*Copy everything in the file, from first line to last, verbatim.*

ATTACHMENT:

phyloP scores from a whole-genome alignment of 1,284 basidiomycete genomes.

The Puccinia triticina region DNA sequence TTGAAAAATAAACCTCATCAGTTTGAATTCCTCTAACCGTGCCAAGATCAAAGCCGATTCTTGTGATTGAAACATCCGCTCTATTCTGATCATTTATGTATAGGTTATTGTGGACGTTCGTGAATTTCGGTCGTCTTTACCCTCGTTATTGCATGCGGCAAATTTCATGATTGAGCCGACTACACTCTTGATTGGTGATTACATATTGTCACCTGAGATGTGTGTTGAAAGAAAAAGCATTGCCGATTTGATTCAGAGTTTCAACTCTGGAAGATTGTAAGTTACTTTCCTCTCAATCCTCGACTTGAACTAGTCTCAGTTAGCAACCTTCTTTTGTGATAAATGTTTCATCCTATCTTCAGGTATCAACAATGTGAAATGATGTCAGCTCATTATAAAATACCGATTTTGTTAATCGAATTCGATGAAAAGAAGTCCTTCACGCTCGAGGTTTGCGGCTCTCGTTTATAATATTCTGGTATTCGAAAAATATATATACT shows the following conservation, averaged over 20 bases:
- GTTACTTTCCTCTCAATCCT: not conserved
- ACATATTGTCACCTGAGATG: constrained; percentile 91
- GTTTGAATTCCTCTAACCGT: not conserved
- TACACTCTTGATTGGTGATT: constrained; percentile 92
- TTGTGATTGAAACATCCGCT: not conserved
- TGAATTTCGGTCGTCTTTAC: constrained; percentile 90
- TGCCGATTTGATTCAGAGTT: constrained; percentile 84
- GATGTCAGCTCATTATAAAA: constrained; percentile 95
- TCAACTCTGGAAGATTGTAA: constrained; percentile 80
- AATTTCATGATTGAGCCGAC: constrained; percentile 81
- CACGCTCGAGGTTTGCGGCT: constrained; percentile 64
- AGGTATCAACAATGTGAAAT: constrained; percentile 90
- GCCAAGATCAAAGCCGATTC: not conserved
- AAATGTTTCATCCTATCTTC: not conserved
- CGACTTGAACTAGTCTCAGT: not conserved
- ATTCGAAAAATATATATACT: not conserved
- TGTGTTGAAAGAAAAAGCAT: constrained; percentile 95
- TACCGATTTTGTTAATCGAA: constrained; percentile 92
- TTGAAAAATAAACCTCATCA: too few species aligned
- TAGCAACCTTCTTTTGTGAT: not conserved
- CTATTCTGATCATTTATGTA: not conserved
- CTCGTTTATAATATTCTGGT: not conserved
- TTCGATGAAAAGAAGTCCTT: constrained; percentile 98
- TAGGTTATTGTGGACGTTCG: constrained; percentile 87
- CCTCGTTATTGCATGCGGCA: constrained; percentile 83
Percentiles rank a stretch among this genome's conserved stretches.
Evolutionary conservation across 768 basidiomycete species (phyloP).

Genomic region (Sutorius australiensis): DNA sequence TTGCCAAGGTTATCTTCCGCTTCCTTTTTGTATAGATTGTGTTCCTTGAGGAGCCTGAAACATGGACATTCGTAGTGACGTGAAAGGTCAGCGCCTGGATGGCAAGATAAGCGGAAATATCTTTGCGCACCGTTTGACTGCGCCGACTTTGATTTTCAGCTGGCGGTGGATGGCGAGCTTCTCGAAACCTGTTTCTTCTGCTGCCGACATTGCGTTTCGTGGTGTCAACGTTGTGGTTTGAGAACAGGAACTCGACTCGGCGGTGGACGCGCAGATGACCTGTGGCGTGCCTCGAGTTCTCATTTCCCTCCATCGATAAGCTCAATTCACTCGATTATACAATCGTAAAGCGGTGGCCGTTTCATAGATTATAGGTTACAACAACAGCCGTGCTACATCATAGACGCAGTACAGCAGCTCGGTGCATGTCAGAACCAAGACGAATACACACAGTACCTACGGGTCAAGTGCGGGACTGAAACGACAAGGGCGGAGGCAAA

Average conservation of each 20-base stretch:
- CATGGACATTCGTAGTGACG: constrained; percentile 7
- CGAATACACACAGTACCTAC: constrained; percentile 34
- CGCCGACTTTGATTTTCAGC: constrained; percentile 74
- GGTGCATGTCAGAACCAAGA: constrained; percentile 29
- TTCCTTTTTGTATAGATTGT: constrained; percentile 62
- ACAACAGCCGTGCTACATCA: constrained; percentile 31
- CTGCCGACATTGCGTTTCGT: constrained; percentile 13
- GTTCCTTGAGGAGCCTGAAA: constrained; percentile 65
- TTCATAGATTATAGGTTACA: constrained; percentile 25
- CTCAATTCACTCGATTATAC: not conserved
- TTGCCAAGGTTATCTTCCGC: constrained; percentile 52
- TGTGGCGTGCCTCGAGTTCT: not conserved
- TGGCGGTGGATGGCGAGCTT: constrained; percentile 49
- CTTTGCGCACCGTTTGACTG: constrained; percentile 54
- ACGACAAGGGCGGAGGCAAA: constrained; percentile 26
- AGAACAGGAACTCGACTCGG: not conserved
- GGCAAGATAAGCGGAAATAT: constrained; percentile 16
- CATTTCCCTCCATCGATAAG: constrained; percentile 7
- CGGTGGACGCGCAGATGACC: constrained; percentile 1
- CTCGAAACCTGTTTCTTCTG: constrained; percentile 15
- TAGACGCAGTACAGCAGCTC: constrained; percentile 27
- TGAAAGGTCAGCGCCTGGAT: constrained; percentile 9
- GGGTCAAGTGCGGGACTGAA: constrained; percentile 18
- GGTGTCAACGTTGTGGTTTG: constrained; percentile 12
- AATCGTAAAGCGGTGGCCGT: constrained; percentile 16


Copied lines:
phyloP scores from a whole-genome alignment of 1,284 basidiomycete genomes.

The Puccinia triticina region DNA sequence TTGAAAAATAAACCTCATCAGTTTGAATTCCTCTAACCGTGCCAAGATCAAAGCCGATTCTTGTGATTGAAACATCCGCTCTATTCTGATCATTTATGTATAGGTTATTGTGGACGTTCGTGAATTTCGGTCGTCTTTACCCTCGTTATTGCATGCGGCAAATTTCATGATTGAGCCGACTACACTCTTGATTGGTGATTACATATTGTCACCTGAGATGTGTGTTGAAAGAAAAAGCATTGCCGATTTGATTCAGAGTTTCAACTCTGGAAGATTGTAAGTTACTTTCCTCTCAATCCTCGACTTGAACTAGTCTCAGTTAGCAACCTTCTTTTGTGATAAATGTTTCATCCTATCTTCAGGTATCAACAATGTGAAATGATGTCAGCTCATTATAAAATACCGATTTTGTTAATCGAATTCGATGAAAAGAAGTCCTTCACGCTCGAGGTTTGCGGCTCTCGTTTATAATATTCTGGTATTCGAAAAATATATATACT shows the following conservation, averaged over 20 bases:
- GTTACTTTCCTCTCAATCCT: not conserved
- ACATATTGTCACCTGAGATG: constrained; percentile 91
- GTTTGAATTCCTCTAACCGT: not conserved
- TACACTCTTGATTGGTGATT: constrained; percentile 92
- TTGTGATTGAAACATCCGCT: not conserved
- TGAATTTCGGTCGTCTTTAC: constrained; percentile 90
- TGCCGATTTGATTCAGAGTT: constrained; percentile 84
- GATGTCAGCTCATTATAAAA: constrained; percentile 95
- TCAACTCTGGAAGATTGTAA: constrained; percentile 80
- AATTTCATGATTGAGCCGAC: constrained; percentile 81
- CACGCTCGAGGTTTGCGGCT: constrained; percentile 64
- AGGTATCAACAATGTGAAAT: constrained; percentile 90
- GCCAAGATCAAAGCCGATTC: not conserved
- AAATGTTTCATCCTATCTTC: not conserved
- CGACTTGAACTAGTCTCAGT: not conserved
- ATTCGAAAAATATATATACT: not conserved
- TGTGTTGAAAGAAAAAGCAT: constrained; percentile 95
- TACCGATTTTGTTAATCGAA: constrained; percentile 92
- TTGAAAAATAAACCTCATCA: too few species aligned
- TAGCAACCTTCTTTTGTGAT: not conserved
- CTATTCTGATCATTTATGTA: not conserved
- CTCGTTTATAATATTCTGGT: not conserved
- TTCGATGAAAAGAAGTCCTT: constrained; percentile 98
- TAGGTTATTGTGGACGTTCG: constrained; percentile 87
- CCTCGTTATTGCATGCGGCA: constrained; percentile 83
Percentiles rank a stretch among this genome's conserved stretches.
Evolutionary conservation across 768 basidiomycete species (phyloP).

Genomic region (Sutorius australiensis): DNA sequence TTGCCAAGGTTATCTTCCGCTTCCTTTTTGTATAGATTGTGTTCCTTGAGGAGCCTGAAACATGGACATTCGTAGTGACGTGAAAGGTCAGCGCCTGGATGGCAAGATAAGCGGAAATATCTTTGCGCACCGTTTGACTGCGCCGACTTTGATTTTCAGCTGGCGGTGGATGGCGAGCTTCTCGAAACCTGTTTCTTCTGCTGCCGACATTGCGTTTCGTGGTGTCAACGTTGTGGTTTGAGAACAGGAACTCGACTCGGCGGTGGACGCGCAGATGACCTGTGGCGTGCCTCGAGTTCTCATTTCCCTCCATCGATAAGCTCAATTCACTCGATTATACAATCGTAAAGCGGTGGCCGTTTCATAGATTATAGGTTACAACAACAGCCGTGCTACATCATAGACGCAGTACAGCAGCTCGGTGCATGTCAGAACCAAGACGAATACACACAGTACCTACGGGTCAAGTGCGGGACTGAAACGACAAGGGCGGAGGCAAA

Average conservation of each 20-base stretch:
- CATGGACATTCGTAGTGACG: constrained; percentile 7
- CGAATACACACAGTACCTAC: constrained; percentile 34
- CGCCGACTTTGATTTTCAGC: constrained; percentile 74
- GGTGCATGTCAGAACCAAGA: constrained; percentile 29
- TTCCTTTTTGTATAGATTGT: constrained; percentile 62
- ACAACAGCCGTGCTACATCA: constrained; percentile 31
- CTGCCGACATTGCGTTTCGT: constrained; percentile 13
- GTTCCTTGAGGAGCCTGAAA: constrained; percentile 65
- TTCATAGATTATAGGTTACA: constrained; percentile 25
- CTCAATTCACTCGATTATAC: not conserved
- TTGCCAAGGTTATCTTCCGC: constrained; percentile 52
- TGTGGCGTGCCTCGAGTTCT: not conserved
- TGGCGGTGGATGGCGAGCTT: constrained; percentile 49
- CTTTGCGCACCGTTTGACTG: constrained; percentile 54
- ACGACAAGGGCGGAGGCAAA: constrained; percentile 26
- AGAACAGGAACTCGACTCGG: not conserved
- GGCAAGATAAGCGGAAATAT: constrained; percentile 16
- CATTTCCCTCCATCGATAAG: constrained; percentile 7
- CGGTGGACGCGCAGATGACC: constrained; percentile 1
- CTCGAAACCTGTTTCTTCTG: constrained; percentile 15
- TAGACGCAGTACAGCAGCTC: constrained; percentile 27
- TGAAAGGTCAGCGCCTGGAT: constrained; percentile 9
- GGGTCAAGTGCGGGACTGAA: constrained; percentile 18
- GGTGTCAACGTTGTGGTTTG: constrained; percentile 12
- AATCGTAAAGCGGTGGCCGT: constrained; percentile 16